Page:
I think I can say that I do agree with Kant that it is irrational to act immoral. It makes sense to me that if you are rational, then you are moral, while if you are irrational, then you act immorally. For example, ‘I shall steal food if I cannot afford it.’ If this was to be universalized, it would mean that all the people can steal the food if they were not able to afford it. Then, it would be pointless to put a price on the food since everyone would steal it when they cannot afford it. This would lead to food being free and stealing the food would make no absolute sense. Therefore, it leads to a contradiction.

Integrity
Integrity is a virtue and is the practice of what one believes that is right and correct. In the beginning, I was not sure if integrity was always a virtue. “While utilitarian think of benevolence as the central more virtue, Kant tout integrity” (Shafer-Landau, 2010, p. 170). After reading the book some more and researching, I think I can say that I agree that integrity is always a virtue because integrity connects with the principles we believe in. Integrity requires one to follow their principles even when doing so comes at a real cost. Kant believes that there is something admirable about integrity. It is also not the most important one and integrity is not the only moral virtue. “Integrity is worthy of our admiration only when it is tied to morally legitimate principles” (Shafer-Landau, 2010, p. 170). I think this is true because people of integrity can still be doing wrong things. It does not mean people of integrity would always be doing good things. Those refusing to make an exception to themselves is no guarantee that their principles are morally acceptable. “A ‘man of principle’ is not a man who understands a principle, but a man who understands, accepts, and lives by a principle. There are many reasons why integrity is a virtue” (Landauer, J. and Rowlands, J., 2001). The first reason would be that a person has to practice their beliefs if they are right, so it can benefit their own self. The second reason is that practicing integrity means your ideas will benefit your life. The last reason is to practice integrity to deal with other people.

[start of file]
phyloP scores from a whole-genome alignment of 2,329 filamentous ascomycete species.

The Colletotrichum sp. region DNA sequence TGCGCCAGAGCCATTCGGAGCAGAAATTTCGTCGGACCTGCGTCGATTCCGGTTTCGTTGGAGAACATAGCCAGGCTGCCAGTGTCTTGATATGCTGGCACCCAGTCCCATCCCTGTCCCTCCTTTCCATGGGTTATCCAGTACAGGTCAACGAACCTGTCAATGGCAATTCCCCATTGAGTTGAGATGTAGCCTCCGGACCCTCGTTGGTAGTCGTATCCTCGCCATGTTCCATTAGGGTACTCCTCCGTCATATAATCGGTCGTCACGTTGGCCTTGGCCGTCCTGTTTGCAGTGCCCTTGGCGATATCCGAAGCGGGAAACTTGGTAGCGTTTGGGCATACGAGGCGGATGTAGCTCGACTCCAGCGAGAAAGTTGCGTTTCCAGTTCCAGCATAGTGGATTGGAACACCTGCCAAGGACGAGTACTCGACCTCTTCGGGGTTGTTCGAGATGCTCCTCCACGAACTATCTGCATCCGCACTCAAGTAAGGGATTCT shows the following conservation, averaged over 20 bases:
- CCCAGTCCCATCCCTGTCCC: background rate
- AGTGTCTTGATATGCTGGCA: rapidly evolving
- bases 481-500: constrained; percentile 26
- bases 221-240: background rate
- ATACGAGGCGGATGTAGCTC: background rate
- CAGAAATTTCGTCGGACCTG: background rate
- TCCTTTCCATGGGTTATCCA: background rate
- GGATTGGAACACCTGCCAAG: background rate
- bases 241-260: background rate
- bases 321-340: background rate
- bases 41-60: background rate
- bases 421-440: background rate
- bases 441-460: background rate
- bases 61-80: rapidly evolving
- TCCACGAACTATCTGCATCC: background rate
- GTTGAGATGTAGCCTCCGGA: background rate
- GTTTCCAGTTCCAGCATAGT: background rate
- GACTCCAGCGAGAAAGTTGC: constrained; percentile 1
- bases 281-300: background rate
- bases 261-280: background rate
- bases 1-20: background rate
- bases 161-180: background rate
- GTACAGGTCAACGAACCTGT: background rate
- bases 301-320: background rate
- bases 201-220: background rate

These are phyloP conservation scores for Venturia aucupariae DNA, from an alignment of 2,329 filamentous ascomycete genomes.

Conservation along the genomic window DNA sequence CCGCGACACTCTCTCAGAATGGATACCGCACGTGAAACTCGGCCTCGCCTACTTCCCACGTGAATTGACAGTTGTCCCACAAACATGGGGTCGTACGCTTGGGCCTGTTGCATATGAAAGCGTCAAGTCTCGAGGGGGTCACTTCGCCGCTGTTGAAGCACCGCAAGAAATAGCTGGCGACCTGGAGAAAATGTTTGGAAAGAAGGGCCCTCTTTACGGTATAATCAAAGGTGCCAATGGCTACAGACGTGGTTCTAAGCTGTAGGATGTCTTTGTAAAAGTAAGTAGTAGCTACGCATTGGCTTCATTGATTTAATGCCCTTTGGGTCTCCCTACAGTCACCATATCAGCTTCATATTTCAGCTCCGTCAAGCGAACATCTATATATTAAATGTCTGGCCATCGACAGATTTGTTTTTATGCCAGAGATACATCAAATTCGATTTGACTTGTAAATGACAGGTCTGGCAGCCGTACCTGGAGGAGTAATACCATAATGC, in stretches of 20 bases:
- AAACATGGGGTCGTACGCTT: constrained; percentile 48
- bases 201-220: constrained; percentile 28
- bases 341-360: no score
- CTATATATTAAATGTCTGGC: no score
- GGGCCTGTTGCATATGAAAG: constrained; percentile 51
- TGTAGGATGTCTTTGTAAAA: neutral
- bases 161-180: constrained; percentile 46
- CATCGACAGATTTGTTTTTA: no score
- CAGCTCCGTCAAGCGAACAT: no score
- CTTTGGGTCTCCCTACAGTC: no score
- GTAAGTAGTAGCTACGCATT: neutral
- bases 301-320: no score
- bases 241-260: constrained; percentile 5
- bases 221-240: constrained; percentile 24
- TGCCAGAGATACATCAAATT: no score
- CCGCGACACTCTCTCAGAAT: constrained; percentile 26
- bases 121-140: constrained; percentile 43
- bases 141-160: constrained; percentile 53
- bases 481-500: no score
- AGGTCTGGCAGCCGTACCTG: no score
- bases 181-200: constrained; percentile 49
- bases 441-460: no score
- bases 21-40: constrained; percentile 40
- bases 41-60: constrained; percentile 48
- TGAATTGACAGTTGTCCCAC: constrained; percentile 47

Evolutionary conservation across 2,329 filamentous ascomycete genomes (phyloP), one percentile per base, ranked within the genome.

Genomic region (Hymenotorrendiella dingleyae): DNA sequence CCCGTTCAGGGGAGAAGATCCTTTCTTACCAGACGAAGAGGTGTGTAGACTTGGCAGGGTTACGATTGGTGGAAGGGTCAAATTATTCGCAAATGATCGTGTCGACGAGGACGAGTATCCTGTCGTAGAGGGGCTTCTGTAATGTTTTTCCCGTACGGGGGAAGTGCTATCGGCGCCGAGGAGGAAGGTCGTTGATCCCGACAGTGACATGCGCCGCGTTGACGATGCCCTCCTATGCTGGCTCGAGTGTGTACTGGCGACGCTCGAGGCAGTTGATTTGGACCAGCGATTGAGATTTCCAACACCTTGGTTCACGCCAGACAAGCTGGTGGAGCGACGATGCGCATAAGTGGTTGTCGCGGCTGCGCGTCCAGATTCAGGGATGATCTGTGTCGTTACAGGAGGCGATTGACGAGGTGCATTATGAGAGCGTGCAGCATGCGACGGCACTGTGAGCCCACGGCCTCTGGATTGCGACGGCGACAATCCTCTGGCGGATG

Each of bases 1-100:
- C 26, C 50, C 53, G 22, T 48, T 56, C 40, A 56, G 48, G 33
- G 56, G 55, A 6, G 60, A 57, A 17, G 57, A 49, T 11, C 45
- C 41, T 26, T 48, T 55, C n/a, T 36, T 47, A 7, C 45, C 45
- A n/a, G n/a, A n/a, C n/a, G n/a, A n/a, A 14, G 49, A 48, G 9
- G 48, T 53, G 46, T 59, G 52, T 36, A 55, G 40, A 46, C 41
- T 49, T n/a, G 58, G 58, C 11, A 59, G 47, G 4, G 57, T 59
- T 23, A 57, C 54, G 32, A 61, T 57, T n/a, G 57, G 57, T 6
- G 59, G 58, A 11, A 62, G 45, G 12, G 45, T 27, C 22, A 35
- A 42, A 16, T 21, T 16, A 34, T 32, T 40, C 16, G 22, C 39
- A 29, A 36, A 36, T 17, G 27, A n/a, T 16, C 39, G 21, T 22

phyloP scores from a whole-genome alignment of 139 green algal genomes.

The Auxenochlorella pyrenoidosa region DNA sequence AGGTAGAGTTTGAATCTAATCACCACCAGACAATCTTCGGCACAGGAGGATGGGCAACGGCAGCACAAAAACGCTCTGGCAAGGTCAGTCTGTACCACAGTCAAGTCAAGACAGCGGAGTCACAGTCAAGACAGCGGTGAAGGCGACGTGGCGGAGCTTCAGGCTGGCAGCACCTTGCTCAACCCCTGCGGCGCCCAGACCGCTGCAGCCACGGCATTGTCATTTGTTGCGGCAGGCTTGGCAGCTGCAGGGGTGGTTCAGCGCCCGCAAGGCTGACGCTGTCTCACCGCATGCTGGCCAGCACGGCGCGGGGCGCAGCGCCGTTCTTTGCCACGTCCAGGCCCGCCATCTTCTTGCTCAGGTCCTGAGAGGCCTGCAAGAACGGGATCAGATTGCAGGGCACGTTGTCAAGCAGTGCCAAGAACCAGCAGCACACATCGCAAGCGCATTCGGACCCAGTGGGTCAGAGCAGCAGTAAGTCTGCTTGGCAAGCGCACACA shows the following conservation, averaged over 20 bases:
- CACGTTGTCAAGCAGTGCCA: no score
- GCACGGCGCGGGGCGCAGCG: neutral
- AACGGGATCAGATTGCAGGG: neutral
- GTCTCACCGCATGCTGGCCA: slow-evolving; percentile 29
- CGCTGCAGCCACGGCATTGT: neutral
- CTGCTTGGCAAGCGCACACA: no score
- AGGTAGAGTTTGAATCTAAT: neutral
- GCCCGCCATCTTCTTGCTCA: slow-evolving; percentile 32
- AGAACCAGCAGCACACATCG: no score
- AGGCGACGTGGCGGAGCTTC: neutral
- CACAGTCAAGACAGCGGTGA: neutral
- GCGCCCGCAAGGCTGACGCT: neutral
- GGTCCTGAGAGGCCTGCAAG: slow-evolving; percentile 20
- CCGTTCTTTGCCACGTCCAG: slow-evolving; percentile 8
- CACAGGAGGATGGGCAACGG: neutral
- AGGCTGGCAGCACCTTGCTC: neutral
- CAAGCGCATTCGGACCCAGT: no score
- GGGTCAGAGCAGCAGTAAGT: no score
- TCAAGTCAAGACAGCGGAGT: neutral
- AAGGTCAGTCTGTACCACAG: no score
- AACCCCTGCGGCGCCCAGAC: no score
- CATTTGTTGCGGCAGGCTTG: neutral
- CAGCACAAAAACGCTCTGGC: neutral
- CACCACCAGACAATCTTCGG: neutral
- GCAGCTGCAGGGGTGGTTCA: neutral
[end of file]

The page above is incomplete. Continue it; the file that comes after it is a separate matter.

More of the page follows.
Conclusion
In conclusion, Kant believes that there is a relationship between morality and rationality. Kant thinks that if one acts immorally, then it means that they are reasoning badly. If an amoralist was to challenge Kant, then he would respond saying that one would act irrational when one act contrary to their strongest reasons. In addition, Kant also believes that it is irrational to act immoral. I agree with him because it makes sense to me. If a person is rational, they would act moral, and vice versa. Lastly, Kant tout integrity. I believe integrity is always a virtue because integrity connects to the principles we believe in.
References
Shafer-Landau, R. (2015). The Fundamentals of Ethics. New York, NY: Oxford
University Press.

The Ethics of Duty. (2016). Lawrence M. Hinman. Retrieved from
https://blackboard.cpp.edu/bbcswebdav/pid-4223527-dt-content-rid-38392798_2/courses/18F_CAG_AG4010.07/Immanual%20Kant%20and%20the%20Ethics%20of%20Duty.pdf
Kant’s Ethics. (2007). Peter Sjostedt-H. Retrieved from http://www.philosopher.eu/texts/kants-ethics-summary/
Integrity. (2001). Jeff Landauer and Joseph Rowlands. Retrieved from http://www.importanceofphilosophy.com/Ethics_Integrity.html